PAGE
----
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SOCHI, Russia — Welcome to the Winter-ish Olympics.

"When we left Calgary, it was 30 below," said Ross Bucsis, father of Canadian speed skater Anastasia Bucsis. "So this has been unbelievable."

"It's like summer," his wife Anita said.

Indeed, when the temperature hit a sun-splashed 61 degrees at mid-day in Olympic Park on the edge of the Black Sea, it was warmer than the forecasted high Monday in 17 of the 22 cities that have previously hosted Summer Olympics.

Though Sochi's subtropical climate was not a secret leading up to the games – and in fact, was enough of a concern that the local organizing committee stockpiled 500,000 cubic meters of snow under custom tarps just in case – it has lived up to its reputation and then some.

Even in Krasnaya Polyana, the hub for the mountain events, the temperature reached 55 degrees Monday before a light layer of clouds rolled in and brought in slightly cooler weather.

"This is probably the sunniest place in Russia and we've seen great weather so that allowed us to have a lot of people in the park," Sochi organizing committee spokesperson Aleksandra Kosterina said.

Still, it's somewhat jarring to come to an almost jacket-optional Winter Olympics, and the impact is being felt in several sports.

Tuesday's training for the men's super combined downhill was postponed from Tuesday morning until Thursday. Cross-country skiers, who race for medals in both the men's and women's sprint free finals Tuesday, tested equipment and experimented with wax application. It has also made the halfpipe, already under criticism from riders for its design structure, something of a wildcard. And the warm weather has forced adjustments for skeleton teams, who typically carry multiple sets of blades since the hardness of the ice can change based simply on whether the competition takes place during the day or at night.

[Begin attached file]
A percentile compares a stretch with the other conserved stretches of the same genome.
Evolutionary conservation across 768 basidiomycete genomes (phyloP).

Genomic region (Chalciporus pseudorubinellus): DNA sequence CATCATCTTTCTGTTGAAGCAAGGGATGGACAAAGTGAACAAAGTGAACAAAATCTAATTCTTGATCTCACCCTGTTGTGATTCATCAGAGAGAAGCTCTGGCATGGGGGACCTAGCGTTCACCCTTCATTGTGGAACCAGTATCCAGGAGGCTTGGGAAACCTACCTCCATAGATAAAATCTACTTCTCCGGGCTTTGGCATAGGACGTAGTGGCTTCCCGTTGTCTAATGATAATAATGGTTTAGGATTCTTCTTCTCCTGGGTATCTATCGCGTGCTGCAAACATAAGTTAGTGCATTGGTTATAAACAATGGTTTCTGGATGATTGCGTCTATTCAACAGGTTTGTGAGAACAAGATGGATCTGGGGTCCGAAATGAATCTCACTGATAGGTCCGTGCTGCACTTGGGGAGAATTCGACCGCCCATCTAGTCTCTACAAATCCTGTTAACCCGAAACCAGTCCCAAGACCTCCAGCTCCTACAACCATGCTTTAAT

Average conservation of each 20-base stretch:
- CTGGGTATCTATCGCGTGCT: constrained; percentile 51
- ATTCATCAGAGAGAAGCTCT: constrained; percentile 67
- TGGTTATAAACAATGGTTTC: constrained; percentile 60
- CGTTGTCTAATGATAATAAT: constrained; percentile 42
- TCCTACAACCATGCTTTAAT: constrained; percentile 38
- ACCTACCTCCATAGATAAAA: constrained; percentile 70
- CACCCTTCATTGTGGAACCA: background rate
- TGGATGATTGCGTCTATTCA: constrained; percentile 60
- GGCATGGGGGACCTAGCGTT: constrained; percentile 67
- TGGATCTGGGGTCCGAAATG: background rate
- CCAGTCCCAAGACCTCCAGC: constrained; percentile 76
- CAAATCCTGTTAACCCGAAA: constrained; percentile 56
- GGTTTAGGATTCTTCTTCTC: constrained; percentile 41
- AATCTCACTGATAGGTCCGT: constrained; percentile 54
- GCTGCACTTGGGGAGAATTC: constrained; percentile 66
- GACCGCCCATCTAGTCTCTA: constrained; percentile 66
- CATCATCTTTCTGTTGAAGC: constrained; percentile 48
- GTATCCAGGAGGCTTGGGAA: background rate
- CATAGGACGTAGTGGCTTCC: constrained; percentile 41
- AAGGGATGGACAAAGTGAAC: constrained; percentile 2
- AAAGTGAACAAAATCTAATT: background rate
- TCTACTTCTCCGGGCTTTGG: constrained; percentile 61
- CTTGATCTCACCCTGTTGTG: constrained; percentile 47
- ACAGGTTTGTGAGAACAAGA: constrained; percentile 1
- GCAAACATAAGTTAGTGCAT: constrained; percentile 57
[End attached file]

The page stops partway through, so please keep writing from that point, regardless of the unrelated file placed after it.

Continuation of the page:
PHOTOS: WARM WEATHER IN SOCHI

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"The ice conditions are interesting because the weather is so different," U.S. skeleton's Katie Uhlaender said. "It's warm, so sometimes there's a top layer on the ice, but they're really figuring out how to make hard ice underneath that. So it's deciding whether or not you want to cut down to that hard ice or stay on top.

"It's really going to depend on what the humidity is, the outside temperature and what they're doing with the refrigeration."

The IOC said it does not keep day-by-day temperature records of previous Olympics, but it certainly harkens back to the unseasonably warm temperatures in Vancouver that required snow to be trucked in for the freestyle skiing and snowboarding events.

After heavy, warm rains washed away nearly a foot of snow at Cypress Mountain, part of the spectator area for the snowboard venue had to be closed due to safety concerns.

Sunnier weather, however, isn't necessarily bad for every competitor. American Julia Mancuso won a bronze medal in the women's super combined Monday, taking advantage of conditions more reminiscent of Squaw Valley, Calif., where she is based.

"This is Julia's kind of weather," said her mother, Andrea Mancuso Webber. Had she ever seen her daughter ski in warmer conditions? "I'm trying to think," she said. "The U.S. Nationals is in March. Maybe there."

The weather has certainly been a plus for the fans, who could linger in Olympic Park all afternoon without needing to huddle up somewhere inside.

"That's been more of a surprise than anything (in Sochi)," said Kayla Eiler, a Ball State student from McCordsville, Ind., where the high was 16. "Not having to take off your coat when you go through security makes it easier to move around."

It appears the warmth is here to stay, at least through this week. Though Tuesday will likely bring some rain and cooler temperatures, Accuweather.com projects sunny skies and right around 60 degrees the rest of the week, with the possibility to get up to 66 on Thursday.

"That was the California sun I felt up there on that hill," Mancuso said after winning her medal.

Contributing: Kelly Whiteside, Jeff Zillgitt and Erik Brady

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